Bird Feeders for Gardens

Bird Feeders for Gardens

Whether we think this is a good idea or bad, the fact is, that having birds in our backyards is good for our gardens. Possibly not everyone will agree with this sentiment, but evidence shows that there is more of an argument for having them there than not. Lets face it, it’s very difficult to prevent them from entering our gardens, a bit like slugs and other critters that increases our stress levels from time to time. However their presence will be very welcomed, when we look at the advantages that they can bring and also, how beneficial they can be to a vegetable garden. Setting up bird feeders for gardens is not overly difficult and once we have this task completed, we will really enjoy their company.

It is only natural to have wild birds about in a gardening envoirnment and anywhere there is a possibility that insects and other pests might be, the chances are that the birds know about these also. The fruit growers and certain vegetable growers are not best pleased with their company, but there are methods of deterring them from our berries and tomatoes, especially. Soft fruit nets are available online or at most garden centres and are really inexpensive to purchase. Its very easy to apply or place these nets over the fruit and vegetable bearing shrubs, in fact the branches of these will help to hold up the nets, so no frame building as such is required.

 

 

Many advantages of bird feeders;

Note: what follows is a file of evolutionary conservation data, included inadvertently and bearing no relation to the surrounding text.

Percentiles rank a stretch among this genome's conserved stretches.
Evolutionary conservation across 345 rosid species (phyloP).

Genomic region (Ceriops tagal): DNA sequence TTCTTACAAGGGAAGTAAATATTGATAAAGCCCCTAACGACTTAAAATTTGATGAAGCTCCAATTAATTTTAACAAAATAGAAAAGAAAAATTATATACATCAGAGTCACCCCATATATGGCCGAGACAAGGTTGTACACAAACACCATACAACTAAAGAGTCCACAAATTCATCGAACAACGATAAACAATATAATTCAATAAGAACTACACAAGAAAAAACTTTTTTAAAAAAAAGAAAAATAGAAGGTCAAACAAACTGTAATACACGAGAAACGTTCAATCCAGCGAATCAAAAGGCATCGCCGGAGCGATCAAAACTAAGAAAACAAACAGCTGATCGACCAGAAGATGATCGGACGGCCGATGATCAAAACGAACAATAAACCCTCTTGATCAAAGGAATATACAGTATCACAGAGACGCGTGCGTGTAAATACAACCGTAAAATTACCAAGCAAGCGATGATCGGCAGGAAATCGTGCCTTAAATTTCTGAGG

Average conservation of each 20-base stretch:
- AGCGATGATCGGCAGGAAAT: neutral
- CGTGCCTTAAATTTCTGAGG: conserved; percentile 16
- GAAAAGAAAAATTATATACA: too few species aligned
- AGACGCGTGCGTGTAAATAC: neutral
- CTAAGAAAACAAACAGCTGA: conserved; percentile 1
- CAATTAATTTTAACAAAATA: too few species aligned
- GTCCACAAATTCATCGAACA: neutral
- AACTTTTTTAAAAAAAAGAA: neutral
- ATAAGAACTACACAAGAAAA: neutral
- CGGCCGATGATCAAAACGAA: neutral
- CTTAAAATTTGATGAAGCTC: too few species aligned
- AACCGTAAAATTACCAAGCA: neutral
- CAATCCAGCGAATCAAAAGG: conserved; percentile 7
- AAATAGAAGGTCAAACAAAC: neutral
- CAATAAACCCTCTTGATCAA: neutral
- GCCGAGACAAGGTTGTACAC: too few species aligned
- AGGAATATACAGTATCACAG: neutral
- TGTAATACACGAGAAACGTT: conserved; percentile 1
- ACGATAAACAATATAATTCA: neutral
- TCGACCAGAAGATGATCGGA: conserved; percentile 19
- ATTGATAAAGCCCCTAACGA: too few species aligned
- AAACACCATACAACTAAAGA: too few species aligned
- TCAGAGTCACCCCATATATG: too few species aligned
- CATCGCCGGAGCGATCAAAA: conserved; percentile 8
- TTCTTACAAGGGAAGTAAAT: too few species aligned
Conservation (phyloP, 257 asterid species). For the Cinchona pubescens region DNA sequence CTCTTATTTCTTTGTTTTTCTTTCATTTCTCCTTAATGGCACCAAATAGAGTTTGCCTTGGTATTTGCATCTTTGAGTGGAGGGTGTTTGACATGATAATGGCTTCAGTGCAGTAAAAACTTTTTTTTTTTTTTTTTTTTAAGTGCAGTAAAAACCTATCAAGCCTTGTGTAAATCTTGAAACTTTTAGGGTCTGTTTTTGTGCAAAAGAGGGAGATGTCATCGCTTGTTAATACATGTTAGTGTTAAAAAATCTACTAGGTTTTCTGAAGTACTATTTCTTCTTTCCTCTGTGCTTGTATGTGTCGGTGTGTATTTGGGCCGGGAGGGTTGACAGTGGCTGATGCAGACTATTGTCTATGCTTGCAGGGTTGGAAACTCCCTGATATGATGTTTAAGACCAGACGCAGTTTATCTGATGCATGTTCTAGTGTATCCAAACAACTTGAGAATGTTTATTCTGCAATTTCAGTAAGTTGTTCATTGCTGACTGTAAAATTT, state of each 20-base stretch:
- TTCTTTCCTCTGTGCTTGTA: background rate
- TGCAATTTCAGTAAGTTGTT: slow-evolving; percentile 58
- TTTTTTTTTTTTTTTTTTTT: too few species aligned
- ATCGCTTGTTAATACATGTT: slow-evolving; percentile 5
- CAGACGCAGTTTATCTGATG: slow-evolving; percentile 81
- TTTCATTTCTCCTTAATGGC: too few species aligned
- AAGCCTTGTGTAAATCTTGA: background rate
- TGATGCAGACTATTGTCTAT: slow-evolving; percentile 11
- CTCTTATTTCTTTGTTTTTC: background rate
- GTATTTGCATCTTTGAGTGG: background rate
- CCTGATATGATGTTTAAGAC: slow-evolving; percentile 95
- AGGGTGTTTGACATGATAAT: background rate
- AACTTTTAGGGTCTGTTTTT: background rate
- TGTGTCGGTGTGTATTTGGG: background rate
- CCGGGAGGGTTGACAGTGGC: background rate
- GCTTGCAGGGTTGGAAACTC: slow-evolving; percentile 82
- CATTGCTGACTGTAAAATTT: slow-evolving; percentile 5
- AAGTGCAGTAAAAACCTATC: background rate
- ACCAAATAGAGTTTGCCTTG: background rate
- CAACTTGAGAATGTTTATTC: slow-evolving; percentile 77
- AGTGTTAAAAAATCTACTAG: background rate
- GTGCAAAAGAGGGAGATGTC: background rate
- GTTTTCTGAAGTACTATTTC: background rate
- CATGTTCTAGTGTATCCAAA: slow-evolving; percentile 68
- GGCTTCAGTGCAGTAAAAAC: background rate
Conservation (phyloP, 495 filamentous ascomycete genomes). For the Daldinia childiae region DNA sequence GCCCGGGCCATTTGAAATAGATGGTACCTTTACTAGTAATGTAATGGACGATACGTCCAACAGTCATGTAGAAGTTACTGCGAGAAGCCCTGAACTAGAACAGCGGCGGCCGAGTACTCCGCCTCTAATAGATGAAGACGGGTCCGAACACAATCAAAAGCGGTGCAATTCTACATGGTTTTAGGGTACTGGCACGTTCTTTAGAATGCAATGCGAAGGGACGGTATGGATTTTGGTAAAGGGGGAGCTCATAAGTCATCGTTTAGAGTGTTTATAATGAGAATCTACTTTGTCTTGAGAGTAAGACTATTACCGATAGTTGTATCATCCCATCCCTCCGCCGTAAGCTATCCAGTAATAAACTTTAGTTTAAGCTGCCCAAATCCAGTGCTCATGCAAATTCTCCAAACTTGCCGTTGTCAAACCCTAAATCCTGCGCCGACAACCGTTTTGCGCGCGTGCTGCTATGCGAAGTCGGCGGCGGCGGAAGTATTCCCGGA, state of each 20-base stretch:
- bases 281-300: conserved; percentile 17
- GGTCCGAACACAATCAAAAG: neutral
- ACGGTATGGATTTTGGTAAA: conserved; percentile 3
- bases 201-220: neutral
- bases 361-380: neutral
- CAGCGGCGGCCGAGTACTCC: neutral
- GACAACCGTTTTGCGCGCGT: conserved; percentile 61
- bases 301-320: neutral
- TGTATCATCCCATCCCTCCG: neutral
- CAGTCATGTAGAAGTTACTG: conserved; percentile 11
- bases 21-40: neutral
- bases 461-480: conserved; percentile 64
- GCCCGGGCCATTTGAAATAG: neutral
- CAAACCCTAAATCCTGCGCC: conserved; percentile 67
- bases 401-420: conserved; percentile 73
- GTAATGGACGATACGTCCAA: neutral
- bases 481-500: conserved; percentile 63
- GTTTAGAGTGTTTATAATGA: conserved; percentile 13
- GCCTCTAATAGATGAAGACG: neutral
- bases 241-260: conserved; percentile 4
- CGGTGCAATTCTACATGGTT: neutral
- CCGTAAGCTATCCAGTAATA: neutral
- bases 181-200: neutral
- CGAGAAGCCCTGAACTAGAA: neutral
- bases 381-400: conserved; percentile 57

Lets start with the appeal of watching birds feed at one of our feeders and look at their sheer agility as they scramble to get a hold and also deal with the competition that they have from time to time. Believe it or not there is a pecking order (pardon the pun) within the bird family and if we sit and watch them for a while it becomes clear to see who’s who in that group. That said, when the dominant bird has had their fill of nuts and seeds, the others then move in. The beauty of the mesh feeders is that most of the birds can feed simultaneously and there is never much squabbling or fighting within their group.

 

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Important advantages of wild birds;

 

Pest control is a big bonus that wild birds can bring to our back gardens or raised beds and its a far better option than say, having to use chemical or insecticide sprays to eliminate these. As we know birds have terrific eyesight and can spot these tiny insects and aphids from a distance and will devour these at a glance. They also eat insects, beetles, slugs and so on, all of which are a natural food sourse for them. In their quest for garden morsels, these wild birds will also do a little digging  and foraging in our garden plots or raised beds and also helps with a little aeration of our soil. They will also eat some weed seeds from time to time and in effect they are helping with our landscaping  and maintenance chores.